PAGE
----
• Finally, would government steps to restrict emigration make them more or less likely to leave? Such policies would be counter-productive and hasten the exit of almost half of the high emigration potential group. Specific steps such as requiring a year’s national service from students leaving professional schools, an end to dual passport holding, or increased fees for documents would actually hasten the exit of between one-third to one-quarter of this group.

The second survey reported here shifted the focus from interviewing individual South Africans to interviewing employers. The main findings of this survey of 200 public and private sector enterprises were as follows:

  • The survey captured a cross-section of enterprises from a range of different sectors, of different sizes and with different ownership characteristics. It includes a set of enterprises, private and public sector, foreign and local, which are leaders in the market for high skilled personnel in South Africa. The 200 enterprises employ an estimated 101 000 skilled personnel with the largest absolute numbers in banking and finance, education and health, and industrial. The sectors with the lowest absolute numbers of skilled personnel were entertainment and tourism, and construction.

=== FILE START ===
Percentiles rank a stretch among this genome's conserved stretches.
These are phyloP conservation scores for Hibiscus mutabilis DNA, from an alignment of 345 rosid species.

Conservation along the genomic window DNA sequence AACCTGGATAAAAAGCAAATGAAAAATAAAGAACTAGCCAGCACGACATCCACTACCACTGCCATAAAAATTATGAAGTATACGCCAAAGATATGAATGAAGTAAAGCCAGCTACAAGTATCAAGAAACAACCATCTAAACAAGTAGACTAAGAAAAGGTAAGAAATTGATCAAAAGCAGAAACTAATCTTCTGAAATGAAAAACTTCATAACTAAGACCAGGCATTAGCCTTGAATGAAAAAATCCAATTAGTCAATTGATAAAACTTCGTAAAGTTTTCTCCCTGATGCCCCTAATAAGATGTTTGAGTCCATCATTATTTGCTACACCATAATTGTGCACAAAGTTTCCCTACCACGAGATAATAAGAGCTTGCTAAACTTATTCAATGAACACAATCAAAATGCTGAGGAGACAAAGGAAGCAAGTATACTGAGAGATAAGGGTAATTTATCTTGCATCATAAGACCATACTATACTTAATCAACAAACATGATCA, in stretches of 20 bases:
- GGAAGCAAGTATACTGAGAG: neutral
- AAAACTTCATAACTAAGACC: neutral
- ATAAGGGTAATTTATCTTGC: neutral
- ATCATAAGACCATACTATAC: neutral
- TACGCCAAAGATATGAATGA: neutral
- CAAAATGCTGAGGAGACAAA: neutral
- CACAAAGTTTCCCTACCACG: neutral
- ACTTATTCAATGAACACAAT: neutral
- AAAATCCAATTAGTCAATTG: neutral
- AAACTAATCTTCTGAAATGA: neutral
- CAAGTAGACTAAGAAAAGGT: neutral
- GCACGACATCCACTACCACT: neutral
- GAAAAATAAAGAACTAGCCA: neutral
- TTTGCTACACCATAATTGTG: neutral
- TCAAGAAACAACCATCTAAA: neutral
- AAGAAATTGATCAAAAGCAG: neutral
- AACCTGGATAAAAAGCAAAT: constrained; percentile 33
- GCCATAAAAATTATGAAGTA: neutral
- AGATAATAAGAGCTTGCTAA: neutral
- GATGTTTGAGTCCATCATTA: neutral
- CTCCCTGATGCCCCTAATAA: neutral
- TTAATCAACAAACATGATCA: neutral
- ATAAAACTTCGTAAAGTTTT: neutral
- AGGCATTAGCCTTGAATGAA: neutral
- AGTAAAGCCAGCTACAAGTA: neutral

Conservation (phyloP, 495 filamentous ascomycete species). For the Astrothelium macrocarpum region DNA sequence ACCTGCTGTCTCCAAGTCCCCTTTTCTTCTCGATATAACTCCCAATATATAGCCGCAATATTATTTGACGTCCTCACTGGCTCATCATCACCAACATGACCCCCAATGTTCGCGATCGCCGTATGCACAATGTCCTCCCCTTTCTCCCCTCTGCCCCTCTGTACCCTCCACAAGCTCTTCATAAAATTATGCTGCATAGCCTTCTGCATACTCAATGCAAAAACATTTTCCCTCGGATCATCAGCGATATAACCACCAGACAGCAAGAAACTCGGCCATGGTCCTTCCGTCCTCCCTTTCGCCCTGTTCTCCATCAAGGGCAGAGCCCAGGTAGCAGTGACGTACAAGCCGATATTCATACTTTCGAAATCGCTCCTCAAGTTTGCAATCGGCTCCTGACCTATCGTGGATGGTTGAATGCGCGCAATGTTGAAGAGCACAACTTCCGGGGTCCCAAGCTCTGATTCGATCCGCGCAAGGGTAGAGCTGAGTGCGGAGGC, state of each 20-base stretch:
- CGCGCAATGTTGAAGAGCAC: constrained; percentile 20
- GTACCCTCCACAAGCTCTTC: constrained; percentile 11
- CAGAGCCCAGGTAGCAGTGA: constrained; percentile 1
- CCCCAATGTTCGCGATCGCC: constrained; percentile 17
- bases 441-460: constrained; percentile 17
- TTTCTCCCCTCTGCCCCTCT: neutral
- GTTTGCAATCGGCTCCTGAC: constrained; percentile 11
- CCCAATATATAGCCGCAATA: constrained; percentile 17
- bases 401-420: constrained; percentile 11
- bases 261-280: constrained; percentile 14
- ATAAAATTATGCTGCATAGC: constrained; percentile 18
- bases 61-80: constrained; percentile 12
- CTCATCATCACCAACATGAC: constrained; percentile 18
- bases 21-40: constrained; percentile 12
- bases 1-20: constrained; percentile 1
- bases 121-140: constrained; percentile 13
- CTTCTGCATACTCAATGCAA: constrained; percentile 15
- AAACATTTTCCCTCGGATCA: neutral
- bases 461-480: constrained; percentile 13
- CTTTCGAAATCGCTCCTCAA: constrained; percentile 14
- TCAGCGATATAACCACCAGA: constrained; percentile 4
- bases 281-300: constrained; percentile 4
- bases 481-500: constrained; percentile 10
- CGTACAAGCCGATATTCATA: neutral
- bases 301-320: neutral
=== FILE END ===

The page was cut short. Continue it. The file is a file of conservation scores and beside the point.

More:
• The sectors in which the ratio of skilled personnel to total employment is especially high include education and health, banking and finance and computers and IT services. The most high skills intensive sectors are computers and IT services (57% of employees), business services (47%), education and health (41%) and banking and finance (29%). In total, these four sectors accounted for 78 000 skilled employees. In several computer services and IT enterprises the proportion of highly skilled was 90% or more.
  • Over 50% of enterprises employ a skilled workforce of citizens or permanent residents alone. Some 46.5% employ some foreign high skilled workers. The highest proportions are in banking and finance, computers and IT services, education and health, and business services. But across the 200 surveyed enterprises, foreign skilled personnel number in total only between 2 000 - 3 000 workers. Overall, non-South Africans represent more than 5% of the total labour force in only 8% of the enterprises.
  • In certain multinational enterprises, foreign skilled personnel are not in South Africa on a long-term basis. Rather, they are part of intracorporate movements involving a rotation of personnel or exchange programmes. The sources of foreign skilled personnel vary, with the most common countries of origin being the United Kingdom, Germany, the USA, Italy, and Australia.
  • Companies say that the impact of the emigration of skilled personnel has been much greater in the post-1994 period. The tempo of emigration of skilled personnel appears to have escalated, especially from 1996 onwards. Overall, one-third of enterprises rated as “significant” the outflow and impact of the brain drain, compared to only 2% for the pre-elections period. Some 98% said the impact of emigration was none or negligible before 1994. The corresponding figure for the post-1994 period falls to 67%.